Spider-Man: Homecoming gloriously heralds the webslinger's return to the MCU

Christmas came early, my friends, and my present from Santa is this year in comic book films. 

Not only are they consistently knocking it out of the park, both critically and with fans, they are presenting a diversity in tone and topic that is sure to send those using that nasty "comic book fatigue" language to the bathroom to wash their mouths out with soap. The comic book genre is alive and well. 

The title Spider-Man: Homecoming (starring Tom Holland), which opened to a weekend box office of $117 million, isn't just about Peter Parker attending his sophomore homecoming dance, but it is also a tongue-in-cheek welcome home for our friendly, neighborhood--well, you get the picture--after the rights were sold to Sony by Marvel in 1999. Five Spider-Man films later, Sony ran into financial trouble, and the union of Sony and Marvel was established, bringing Spider-man officially into the Marvel Cinematic Universe.

And what a welcome home it was. Growing up, Spider-Man was my favorite superhero, not because he was the strongest or the fastest, but because he was absolutely average in every way...minus the fact he could stick to the ceiling. He was an ordinary, geeky high schooler who dealt with ordinary, geeky problems by day and risked his life every night to save the city he loved. And best of all, he joked his way through it all.

As much as I enjoyed the previous incarnations of Spider-Man, neither Tobey Maguire or Andrew Garfield were quite able to capture that for me, being both too old and too grim for my taste.

Peter Parker is just a kid. That's his thing. Sure he grows into a man with a mission, but it's that kid that connected with me when I was young, and Tom Holland's Spider-Man radiates the sincerity, hilarity and innocence of the Peter Parker of the comic book page. 

Homecoming also manages to be an origin story without the origin. We get it. We know Peter goes on a school trip. We know he gets a magical spider bite. We know that with great power comes great responsibility. We've seen it all before so many times that another second wasted on those plot points would make me punch myself in the face.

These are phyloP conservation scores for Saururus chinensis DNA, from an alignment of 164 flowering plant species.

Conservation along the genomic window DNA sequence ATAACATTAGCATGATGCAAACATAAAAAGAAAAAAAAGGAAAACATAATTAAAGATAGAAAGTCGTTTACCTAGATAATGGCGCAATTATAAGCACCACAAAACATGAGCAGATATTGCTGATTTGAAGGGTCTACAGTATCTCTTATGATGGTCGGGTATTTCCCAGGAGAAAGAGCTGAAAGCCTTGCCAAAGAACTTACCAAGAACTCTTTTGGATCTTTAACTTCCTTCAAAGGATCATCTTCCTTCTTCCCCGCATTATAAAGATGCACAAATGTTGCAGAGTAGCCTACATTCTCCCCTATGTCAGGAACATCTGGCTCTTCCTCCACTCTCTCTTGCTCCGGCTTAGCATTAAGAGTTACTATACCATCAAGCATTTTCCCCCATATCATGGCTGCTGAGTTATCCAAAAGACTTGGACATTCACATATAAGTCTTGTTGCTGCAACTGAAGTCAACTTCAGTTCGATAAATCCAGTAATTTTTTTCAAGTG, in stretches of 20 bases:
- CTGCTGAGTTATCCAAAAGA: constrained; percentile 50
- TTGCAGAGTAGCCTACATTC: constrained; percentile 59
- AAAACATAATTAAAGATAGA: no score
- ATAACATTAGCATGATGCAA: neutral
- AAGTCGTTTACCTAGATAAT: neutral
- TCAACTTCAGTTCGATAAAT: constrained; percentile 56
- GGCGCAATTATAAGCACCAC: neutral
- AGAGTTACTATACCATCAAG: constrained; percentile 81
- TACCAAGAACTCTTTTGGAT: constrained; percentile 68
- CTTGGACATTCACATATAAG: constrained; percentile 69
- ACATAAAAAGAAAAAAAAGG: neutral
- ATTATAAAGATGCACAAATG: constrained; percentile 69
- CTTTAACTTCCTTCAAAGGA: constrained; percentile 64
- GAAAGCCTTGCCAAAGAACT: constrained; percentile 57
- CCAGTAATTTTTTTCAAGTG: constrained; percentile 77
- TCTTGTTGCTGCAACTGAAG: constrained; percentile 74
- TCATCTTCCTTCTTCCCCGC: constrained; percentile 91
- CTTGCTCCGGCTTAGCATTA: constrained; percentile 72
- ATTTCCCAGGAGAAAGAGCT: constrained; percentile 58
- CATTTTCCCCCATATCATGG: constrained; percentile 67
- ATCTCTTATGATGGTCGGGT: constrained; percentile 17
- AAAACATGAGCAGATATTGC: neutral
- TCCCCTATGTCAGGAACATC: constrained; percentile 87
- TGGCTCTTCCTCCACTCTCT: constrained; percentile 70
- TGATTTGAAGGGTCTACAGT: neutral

But that doesn't mean we meet a Spider-Man who has it all figured out. In fact, ironically, Holland's Spider-Man has it even less figured out than any of the others we've seen, and it's note perfect. He's constantly messing up and falling over and running into things...but that's who he is. It's lovable and endearing, and it's why I fell in love with this character years ago. 

Marvel is also well known for it's "villain problem." With the exception of a few, notably Loki, Marvel villains tend to fall flat. But Michael Keaton's The Vulture is anything but one-note. From beginning to end, he is a villain with depth, and he brought the comic book-y flair without it erring on the side of camp. 

Spider-Man: Homecoming was the perfect comic book film for fans and general audiences alike, full of laughter and heart. During one of Spider-man's hero moments, someone in my theater yelled "Yeah, Spiderman!" and rather than laughing at him, the entire audience joined in with his applause. 

This is a perfect summer film, and you are sure to leave the theater with a smile on your face and a plan to come back for round two.